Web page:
Growers keep eyes on weather

After record bank holiday sales, growers hope for an extended season to compensate for poor spring.

Growers saw record takings during the May bank holiday weekend
Growers saw record takings during the May bank holiday weekend

Summer bedding growers have seen sales pick up significantly as the weather has improved, but say it is difficult to predict how the season will turn out.

Bad weather caused a poor start to the season, but many growers saw record takings during the May bank holiday weekend.

"The weather has definitely helped us," said Arden Lea director Stuart Taylor. "We can see sales picking up, but in the north-west we're still quite affected by the weather.

"In Lancashire, we've had a couple of days where it has felt like summer, but it has still had that edge. We're still behind. It's not sorted, but it is better than it was."

He added: "It's difficult to predict what the final score will be. It was looking disastrous at one point and now it's looking less disastrous. I can't remember a more difficult year to predict. We need to keep our eyes down and hope the weather will stabilise."

WD Smith & Son director Mike Smith added: "We had 10 days last year and it's felt like we've had a bit longer this year. Fingers crossed it will carry on for a few more weeks yet. We've had a good couple of weeks.

"It was a shame about March, but April and May are the important ones. April worked out all right and if it can carry on to the end of May and even into June, that's great."

He added: "We needed it to start and carry on because we haven't had too much money coming in for a while."

Some growers are hoping for an extended season to make up for the slow start.

Botany Bay managing director Jamie Ratcliffe said: "We're growing crops to try to extend the season. We're a young plant producer and normally our finished product is in plug form to sell to other growers. We're growing some plants in one- or two-litre pots to sell to garden centres."

He said there was still the potential for plant shortages. "In the autumn, the time we normally get pre-orders, the level of these orders was very low. If the good weather continues, there will be a shortage of bedding plants, and we're hoping to cash in on that. We have enough to cater for our customers and will look after them first, but with new businesses calling up maybe not."

Comment - BPOA chairman Ian Riggs

"Recent good gardening weather has lifted grower spirits, and garden centres have noted record or near record takings during the May bank holiday weekend when the weather held.

"But to negate the poor start, growers need almost perfect weather for the remainder of the summer. Of concern is that recent weather has not been good. Of more concern is that the mid- to long-term weather forecast is not optimistic as it appears the Gulf stream and weather pattern look to be following the same pattern as 2012.

"As usual, both growers and garden centres are looking forward to the 'Chelsea Bounce' next week, especially as Chelsea precedes the bank holiday, but again we all need the weather to play its part and be fine."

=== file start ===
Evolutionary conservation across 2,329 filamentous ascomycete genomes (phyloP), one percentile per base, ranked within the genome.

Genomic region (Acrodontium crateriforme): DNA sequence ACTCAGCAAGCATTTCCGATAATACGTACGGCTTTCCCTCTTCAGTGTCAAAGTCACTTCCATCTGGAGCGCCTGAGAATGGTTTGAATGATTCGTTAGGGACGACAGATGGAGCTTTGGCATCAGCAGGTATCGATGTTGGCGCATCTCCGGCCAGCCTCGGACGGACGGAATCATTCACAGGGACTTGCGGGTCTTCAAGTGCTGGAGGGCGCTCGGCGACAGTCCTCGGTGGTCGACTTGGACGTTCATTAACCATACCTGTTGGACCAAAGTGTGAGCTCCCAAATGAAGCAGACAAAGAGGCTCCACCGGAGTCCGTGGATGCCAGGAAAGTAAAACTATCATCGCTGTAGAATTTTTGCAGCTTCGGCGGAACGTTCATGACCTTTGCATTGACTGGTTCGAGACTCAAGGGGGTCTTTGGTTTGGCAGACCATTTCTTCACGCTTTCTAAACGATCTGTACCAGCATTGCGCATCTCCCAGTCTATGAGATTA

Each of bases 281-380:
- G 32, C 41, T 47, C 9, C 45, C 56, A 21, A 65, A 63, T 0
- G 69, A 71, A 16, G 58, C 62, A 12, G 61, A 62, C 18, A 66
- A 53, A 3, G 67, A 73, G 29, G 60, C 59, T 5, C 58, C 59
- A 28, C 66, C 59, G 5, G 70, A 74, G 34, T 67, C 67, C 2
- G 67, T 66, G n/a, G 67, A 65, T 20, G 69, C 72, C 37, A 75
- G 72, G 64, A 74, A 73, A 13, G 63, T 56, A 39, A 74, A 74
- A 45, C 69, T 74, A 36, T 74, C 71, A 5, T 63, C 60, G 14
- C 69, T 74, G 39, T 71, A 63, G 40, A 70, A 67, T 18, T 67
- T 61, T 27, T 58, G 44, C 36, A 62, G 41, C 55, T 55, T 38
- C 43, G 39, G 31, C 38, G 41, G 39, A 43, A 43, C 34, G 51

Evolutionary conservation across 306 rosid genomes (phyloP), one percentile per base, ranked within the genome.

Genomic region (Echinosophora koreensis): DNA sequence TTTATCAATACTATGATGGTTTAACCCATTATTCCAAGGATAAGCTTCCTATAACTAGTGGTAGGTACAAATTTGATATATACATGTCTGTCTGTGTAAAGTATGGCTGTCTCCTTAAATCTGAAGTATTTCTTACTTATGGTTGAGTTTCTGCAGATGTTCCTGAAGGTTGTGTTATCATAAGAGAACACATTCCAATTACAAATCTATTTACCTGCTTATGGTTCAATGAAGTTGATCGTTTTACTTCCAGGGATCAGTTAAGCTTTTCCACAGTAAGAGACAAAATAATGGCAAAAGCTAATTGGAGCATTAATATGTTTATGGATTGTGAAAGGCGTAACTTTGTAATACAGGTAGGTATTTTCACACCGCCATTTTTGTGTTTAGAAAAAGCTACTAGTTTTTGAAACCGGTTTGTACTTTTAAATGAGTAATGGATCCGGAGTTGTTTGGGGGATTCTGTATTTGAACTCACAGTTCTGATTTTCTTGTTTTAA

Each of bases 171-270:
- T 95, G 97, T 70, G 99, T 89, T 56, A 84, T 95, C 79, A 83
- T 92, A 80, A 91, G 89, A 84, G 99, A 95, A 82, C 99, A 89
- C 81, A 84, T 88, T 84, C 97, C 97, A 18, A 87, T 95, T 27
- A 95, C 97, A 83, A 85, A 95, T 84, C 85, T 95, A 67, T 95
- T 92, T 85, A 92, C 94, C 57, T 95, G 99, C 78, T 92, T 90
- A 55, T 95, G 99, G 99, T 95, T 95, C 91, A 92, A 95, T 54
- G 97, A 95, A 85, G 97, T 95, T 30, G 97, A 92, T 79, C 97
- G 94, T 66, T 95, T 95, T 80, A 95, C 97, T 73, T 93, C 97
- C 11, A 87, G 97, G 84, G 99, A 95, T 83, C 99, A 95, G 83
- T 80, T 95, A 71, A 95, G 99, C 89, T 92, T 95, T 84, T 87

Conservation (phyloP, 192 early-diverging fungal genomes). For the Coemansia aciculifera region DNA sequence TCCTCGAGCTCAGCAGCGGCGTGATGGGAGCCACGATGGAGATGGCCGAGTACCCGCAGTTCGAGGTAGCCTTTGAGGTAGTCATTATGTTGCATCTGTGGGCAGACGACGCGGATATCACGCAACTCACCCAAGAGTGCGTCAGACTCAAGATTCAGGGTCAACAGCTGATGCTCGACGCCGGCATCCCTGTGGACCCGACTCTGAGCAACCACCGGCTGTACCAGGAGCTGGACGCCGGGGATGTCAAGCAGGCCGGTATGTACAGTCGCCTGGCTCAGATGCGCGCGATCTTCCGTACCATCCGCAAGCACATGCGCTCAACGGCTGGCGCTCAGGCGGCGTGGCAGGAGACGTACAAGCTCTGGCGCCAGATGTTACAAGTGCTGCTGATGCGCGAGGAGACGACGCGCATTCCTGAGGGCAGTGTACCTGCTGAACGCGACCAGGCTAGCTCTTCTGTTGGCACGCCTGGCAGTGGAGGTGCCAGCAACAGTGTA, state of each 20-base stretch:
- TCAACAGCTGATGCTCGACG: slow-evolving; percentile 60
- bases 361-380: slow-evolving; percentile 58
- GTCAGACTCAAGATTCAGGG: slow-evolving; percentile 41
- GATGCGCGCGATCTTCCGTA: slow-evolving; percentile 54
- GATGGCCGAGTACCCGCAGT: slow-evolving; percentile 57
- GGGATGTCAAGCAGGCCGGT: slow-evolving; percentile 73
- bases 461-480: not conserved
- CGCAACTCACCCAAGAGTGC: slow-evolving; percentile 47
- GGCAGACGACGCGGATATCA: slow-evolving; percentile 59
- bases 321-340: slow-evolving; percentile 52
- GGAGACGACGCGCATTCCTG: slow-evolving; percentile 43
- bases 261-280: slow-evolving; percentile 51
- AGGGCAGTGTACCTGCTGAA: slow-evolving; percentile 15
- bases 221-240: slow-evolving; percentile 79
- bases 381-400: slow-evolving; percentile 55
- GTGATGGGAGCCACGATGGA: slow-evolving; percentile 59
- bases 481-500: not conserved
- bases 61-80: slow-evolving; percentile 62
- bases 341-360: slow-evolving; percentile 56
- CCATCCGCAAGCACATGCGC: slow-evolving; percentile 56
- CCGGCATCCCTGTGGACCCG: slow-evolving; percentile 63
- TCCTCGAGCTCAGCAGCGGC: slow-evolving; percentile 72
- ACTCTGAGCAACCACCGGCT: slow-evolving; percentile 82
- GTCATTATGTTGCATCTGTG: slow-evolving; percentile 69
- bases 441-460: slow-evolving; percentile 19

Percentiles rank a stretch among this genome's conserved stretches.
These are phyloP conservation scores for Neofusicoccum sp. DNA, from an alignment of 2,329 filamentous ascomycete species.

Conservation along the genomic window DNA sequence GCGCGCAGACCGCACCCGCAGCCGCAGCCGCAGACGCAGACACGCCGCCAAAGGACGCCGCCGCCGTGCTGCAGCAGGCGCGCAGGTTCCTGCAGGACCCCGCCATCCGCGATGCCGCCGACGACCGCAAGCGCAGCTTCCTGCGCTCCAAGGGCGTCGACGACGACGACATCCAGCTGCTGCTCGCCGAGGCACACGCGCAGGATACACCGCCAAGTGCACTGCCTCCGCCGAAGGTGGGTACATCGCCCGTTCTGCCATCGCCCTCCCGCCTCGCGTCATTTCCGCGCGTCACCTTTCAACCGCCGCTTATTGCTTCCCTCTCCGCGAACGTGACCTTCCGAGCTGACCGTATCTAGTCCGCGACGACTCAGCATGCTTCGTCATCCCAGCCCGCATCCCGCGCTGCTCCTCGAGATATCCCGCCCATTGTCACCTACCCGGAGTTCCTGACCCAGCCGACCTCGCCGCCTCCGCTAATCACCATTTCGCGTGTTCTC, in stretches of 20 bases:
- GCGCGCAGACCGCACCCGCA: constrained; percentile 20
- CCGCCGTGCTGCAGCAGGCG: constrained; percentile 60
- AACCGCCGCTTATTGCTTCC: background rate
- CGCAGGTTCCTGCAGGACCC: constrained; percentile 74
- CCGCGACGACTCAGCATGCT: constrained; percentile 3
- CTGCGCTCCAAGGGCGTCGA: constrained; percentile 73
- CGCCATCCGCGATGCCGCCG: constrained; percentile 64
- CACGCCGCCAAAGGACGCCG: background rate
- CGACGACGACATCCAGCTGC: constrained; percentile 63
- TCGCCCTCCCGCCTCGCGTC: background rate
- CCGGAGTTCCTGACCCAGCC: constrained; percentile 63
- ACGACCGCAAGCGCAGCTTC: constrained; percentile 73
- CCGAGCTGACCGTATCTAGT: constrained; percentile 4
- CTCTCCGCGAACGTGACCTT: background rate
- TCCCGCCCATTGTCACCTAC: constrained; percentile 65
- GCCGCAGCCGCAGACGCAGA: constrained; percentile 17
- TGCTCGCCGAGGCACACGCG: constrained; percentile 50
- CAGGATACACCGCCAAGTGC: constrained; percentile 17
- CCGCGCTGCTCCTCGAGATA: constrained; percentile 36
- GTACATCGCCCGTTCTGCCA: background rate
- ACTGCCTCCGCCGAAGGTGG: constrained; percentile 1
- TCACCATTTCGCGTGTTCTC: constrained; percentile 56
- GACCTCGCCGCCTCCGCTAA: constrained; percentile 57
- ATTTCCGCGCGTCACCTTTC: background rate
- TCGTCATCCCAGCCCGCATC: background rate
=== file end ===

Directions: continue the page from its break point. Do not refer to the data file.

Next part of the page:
Have you registered with us yet?

Register now to enjoy more articles and free email bulletins

Sign up now
Already registered?
Sign in

Read These Next

Horticulture careers - plugging the skills gap

Horticulture careers - plugging the skills gap

Bespoke apprenticeships and internal training are helping firms to get ahead in skills-shortage horticulture, says Rachel Anderson.

Tractors: market roundup

Tractors: market roundup

Manufacturers are working to provide solutions to many challenges. Sally Drury looks at their newest models.

Aster

Aster

Brightening up gardens in autumn, these daisies are seen as a gem in the gardener's arsenal, writes Miranda Kimberley.


Opinion... Why no-deal Brexit should worry you

Opinion... Why no-deal Brexit should worry you

Whether you voted leave or remain all those years ago, a "no-deal" Brexit should worry you.

I will not be importing oaks this season. Will you?

I will not be importing oaks this season. Will you?

I find myself in a difficult situation. A few weeks ago I was fortunate to be present to hear details of imminent changes to regulations concerning Oak Processionary Moth (OPM) and oak trees. I heard details, asked questions and probed the implications of these changes. That may not sound like a difficult position to be in, yet I am uneasy.

Opinion... Better targets to tackle pollution

Opinion... Better targets to tackle pollution

Lobby groups jumping onto fashionable campaigns, often to promote their own interests, can do much more harm than good. Take, for example, the move against black polythene plant pots and containers.


Follow us on:
  • Facebook
  • LinkedIn
  • Twitter
  • Google +

HORTICULTURE WEEK BUSINESS Awards 2019

The Horticulture Week Business Awards is now open for entries

Horticulture Jobs
More Horticulture Jobs

Horticulture Week Top 60 Ornamentals nurseries

See our exclusive RANKING of ornamentals nurseries by annual turnover plus the FULL REPORT AND ANALYSIS

Tim Edwards

Boningales Nursery chairman Tim Edwards on the business of ornamentals production
 

Read Tim Edwards

Pest & Disease Tracker bulletin 

The latest pest and disease alerts, how to treat them, plus EAMU updates, sent direct to your inbox.

Sign up here

Are you a landscape supplier?

Horticulture Week Landscape Project Leads

If so, you should be receiving our new service for Horticulture Week subscribers delivering landscape project leads from live, approved, planning applications across the UK.

Peter Seabrook

Inspiration and insight from travels around the horticultural world
 

Read more Peter Seabrook articles